I already give my nitrogen use to my dairy company, do I still need to supply to council?
Yes, the information required under the legislation is different from the information you supply to your dairy company. Using HawkEye you can easily create the correct reports needed for council.
When do I have to report to council?
Your nitrogen use information is due to council by the 31st July for the previous reporting year. For the 2021/22 reporting year, no action relating to the submission of data will be taken by regional or unitary councils in the period after 31 July 2022 until the end of October 2022.
When will the national reporting systems be available ?
The national reporting tools are now live. This will allow you to submit via HawkEye electronically to council once you have approved the data. The intent was to have these ready by the 31st of July however development has taken longer than expected which has caused the delay. If you do not want to use HawkEye to submit your nitrogen report. You will be able to enter your data via the regional sectors N-Cap web portal.
Read more about getting ready for nitrogen cap reporting here.
What are my options if I don't want to/can't use an online tool for recording?
A calculation spreadsheet can be used to record nitrogen use and is available from your council. If a farm owner wishes to, they can provide information directly to their regional council using this manual form however this approach is not encouraged.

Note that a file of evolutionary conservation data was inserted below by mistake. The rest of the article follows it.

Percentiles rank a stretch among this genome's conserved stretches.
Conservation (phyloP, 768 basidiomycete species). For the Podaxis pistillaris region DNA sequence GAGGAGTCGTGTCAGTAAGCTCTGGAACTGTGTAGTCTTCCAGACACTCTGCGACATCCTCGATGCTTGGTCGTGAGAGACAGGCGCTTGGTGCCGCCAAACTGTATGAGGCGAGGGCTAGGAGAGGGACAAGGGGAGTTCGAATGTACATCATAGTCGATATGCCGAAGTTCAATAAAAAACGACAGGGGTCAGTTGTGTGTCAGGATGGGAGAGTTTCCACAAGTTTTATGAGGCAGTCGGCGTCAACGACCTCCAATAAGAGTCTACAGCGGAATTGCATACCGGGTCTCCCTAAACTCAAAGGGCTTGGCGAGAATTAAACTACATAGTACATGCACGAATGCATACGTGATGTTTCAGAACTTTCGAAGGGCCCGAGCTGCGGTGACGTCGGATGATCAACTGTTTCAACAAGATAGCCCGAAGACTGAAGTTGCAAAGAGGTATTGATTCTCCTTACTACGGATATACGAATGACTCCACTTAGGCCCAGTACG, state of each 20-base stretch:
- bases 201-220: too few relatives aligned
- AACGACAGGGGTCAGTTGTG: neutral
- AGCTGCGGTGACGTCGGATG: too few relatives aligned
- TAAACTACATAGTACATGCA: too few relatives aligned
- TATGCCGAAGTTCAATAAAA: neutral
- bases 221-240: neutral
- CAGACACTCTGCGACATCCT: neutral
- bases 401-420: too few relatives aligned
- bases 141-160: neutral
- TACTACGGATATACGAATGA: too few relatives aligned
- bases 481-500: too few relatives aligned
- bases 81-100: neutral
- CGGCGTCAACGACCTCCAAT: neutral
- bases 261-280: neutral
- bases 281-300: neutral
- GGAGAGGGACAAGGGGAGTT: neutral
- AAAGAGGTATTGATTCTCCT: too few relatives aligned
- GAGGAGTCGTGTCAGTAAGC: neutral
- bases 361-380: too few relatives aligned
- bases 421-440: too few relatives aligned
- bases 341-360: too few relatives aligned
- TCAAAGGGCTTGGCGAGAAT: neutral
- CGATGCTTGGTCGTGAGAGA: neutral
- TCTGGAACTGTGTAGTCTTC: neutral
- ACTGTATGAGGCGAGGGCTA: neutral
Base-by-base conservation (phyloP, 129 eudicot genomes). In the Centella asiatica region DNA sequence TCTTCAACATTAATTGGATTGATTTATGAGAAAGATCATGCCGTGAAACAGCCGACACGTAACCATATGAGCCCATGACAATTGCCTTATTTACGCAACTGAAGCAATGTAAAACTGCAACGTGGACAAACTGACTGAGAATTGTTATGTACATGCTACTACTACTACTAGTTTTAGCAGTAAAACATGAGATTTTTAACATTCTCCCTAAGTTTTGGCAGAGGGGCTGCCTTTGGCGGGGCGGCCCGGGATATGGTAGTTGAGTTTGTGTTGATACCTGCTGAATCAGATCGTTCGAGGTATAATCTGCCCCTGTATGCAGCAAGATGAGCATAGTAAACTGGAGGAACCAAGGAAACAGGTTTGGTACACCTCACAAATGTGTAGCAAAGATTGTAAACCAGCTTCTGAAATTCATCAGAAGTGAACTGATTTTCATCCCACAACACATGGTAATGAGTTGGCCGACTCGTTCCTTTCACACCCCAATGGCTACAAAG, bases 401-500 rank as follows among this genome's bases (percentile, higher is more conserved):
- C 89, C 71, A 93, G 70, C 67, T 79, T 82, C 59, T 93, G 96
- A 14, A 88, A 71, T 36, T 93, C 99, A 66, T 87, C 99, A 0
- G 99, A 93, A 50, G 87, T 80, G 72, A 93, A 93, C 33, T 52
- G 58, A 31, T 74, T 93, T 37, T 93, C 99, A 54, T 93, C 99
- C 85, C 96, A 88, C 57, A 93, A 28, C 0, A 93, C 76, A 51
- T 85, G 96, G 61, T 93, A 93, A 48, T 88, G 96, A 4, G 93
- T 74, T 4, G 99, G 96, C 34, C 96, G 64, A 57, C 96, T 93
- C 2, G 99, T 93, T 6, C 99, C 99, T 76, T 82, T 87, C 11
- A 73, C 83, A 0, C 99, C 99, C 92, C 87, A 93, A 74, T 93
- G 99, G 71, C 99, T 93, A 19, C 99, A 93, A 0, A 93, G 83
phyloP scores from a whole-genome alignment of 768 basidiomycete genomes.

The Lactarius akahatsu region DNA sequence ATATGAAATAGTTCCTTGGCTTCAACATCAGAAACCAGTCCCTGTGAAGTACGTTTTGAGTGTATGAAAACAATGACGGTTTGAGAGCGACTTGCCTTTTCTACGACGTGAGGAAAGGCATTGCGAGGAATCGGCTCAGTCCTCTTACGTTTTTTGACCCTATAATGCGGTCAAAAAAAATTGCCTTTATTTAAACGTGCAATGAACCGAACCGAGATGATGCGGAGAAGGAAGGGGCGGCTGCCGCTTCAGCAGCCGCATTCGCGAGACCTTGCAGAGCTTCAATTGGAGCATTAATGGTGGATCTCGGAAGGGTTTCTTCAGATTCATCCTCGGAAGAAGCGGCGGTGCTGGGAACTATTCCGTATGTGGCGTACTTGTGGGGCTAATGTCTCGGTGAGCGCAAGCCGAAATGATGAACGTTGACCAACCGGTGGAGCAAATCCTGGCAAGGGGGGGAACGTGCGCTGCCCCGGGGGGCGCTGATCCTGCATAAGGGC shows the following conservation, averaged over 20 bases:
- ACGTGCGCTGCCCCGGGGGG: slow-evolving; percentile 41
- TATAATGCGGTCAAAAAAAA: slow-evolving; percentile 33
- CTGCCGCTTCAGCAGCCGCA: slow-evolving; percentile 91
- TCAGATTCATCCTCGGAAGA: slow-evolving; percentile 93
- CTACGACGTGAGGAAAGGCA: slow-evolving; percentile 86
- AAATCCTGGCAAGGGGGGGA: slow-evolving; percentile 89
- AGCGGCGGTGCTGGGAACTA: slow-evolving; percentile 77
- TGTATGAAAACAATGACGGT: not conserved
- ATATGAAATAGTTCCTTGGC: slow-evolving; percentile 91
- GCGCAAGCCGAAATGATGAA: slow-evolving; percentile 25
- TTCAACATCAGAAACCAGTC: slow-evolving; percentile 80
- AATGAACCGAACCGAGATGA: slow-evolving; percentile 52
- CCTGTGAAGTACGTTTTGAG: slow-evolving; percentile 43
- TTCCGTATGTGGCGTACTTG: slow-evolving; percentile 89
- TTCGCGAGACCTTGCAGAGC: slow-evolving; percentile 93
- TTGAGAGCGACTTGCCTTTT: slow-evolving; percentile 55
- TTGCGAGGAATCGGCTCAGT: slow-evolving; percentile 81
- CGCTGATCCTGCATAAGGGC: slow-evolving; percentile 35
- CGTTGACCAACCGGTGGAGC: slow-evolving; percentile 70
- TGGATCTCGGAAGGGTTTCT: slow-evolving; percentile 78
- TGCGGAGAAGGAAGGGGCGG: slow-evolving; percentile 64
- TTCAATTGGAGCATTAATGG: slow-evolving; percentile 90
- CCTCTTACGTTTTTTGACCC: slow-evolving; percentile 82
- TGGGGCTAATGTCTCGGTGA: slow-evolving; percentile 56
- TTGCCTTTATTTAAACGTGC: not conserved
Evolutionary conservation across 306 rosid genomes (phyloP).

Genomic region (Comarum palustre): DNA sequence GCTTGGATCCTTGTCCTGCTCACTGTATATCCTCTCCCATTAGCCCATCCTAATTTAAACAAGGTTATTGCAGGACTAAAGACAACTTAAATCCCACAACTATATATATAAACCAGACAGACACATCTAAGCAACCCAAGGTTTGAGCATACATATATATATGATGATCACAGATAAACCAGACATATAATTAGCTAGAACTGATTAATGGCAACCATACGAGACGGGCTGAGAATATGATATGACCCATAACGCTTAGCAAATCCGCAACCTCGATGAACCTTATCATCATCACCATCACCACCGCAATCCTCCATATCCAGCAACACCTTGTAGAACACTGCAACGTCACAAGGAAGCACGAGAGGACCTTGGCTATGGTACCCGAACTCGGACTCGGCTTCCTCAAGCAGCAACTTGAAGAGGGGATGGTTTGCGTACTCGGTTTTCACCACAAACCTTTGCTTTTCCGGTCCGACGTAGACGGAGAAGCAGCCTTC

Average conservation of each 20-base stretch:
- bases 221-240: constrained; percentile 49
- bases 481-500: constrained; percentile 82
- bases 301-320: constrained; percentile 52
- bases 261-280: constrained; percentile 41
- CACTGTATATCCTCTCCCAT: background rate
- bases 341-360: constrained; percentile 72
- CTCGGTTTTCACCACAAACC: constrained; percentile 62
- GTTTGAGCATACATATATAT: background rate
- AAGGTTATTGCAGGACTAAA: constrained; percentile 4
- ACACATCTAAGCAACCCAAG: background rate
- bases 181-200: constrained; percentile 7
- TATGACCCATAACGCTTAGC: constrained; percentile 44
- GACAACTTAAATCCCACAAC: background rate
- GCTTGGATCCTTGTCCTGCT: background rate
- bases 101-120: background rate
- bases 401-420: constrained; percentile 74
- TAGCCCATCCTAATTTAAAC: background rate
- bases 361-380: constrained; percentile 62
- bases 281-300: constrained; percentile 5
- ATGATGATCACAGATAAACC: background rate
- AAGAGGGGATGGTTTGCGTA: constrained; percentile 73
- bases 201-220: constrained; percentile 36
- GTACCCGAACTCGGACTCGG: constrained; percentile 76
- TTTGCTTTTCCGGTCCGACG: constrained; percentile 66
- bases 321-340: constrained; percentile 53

I don’t have an NZBN (NZ Business number) what do I do?
What is in my report to council?
After creating your landholding(s) and assigning your land categories, you can create your nitrogen use reports ready to provide to your local regional council. There are three sections to the report that is sent:
- Nitrogen report
This will show the total nitrogen applied in kg and the average nitrogen applied across all land categories as well as an average across the total grazed land area. The information to be provided to council will include the grazed land, grazed forage, grazed non-forage and ungrazed land nitrogen figures.
- Product application report
This comprises a list of products applied, their N% and the dates applied.
- Sales report
This comprises a list of all N based purchases made on your Ravensdown account. Your purchases do not need to exactly match your applications as there may be purchases for outside the dairy or for multiple farms on the same account or even another fertiliser supplier.
Note that no farm mapping or proof of placement data is sent to council, only the information as above.
Do I need to provide fertiliser receipts when I submit my nitrogen application information?
You are not required to provide fertiliser receipts, but it is a good idea to keep the physical receipts of purchase on file, so they are available if there is any query by your council.
I‘ve split the fertiliser purchase with another person/business – what do I do about these applications and purchases?
Sometimes fertiliser costs can be shared by a farm owner and sharemilker, either by splitting an invoice for payment or each buying independently for the same property. The information needed to meet the council and MfE requirements is the application rate of synthetic nitrogen on pastoral land, regardless of the terms of purchase or payment.
You should record the application rates for all synthetic nitrogen fertiliser used on the grazed area; this should be recorded only once for each contiguous landholding. You can keep the physical receipts of purchase on file, so it is available if there is any query by your council. This would also be the case where purchases have been made from another company.
You can manually enter purchases via the sales report and these will flow through to the report sent to council via HawkEye.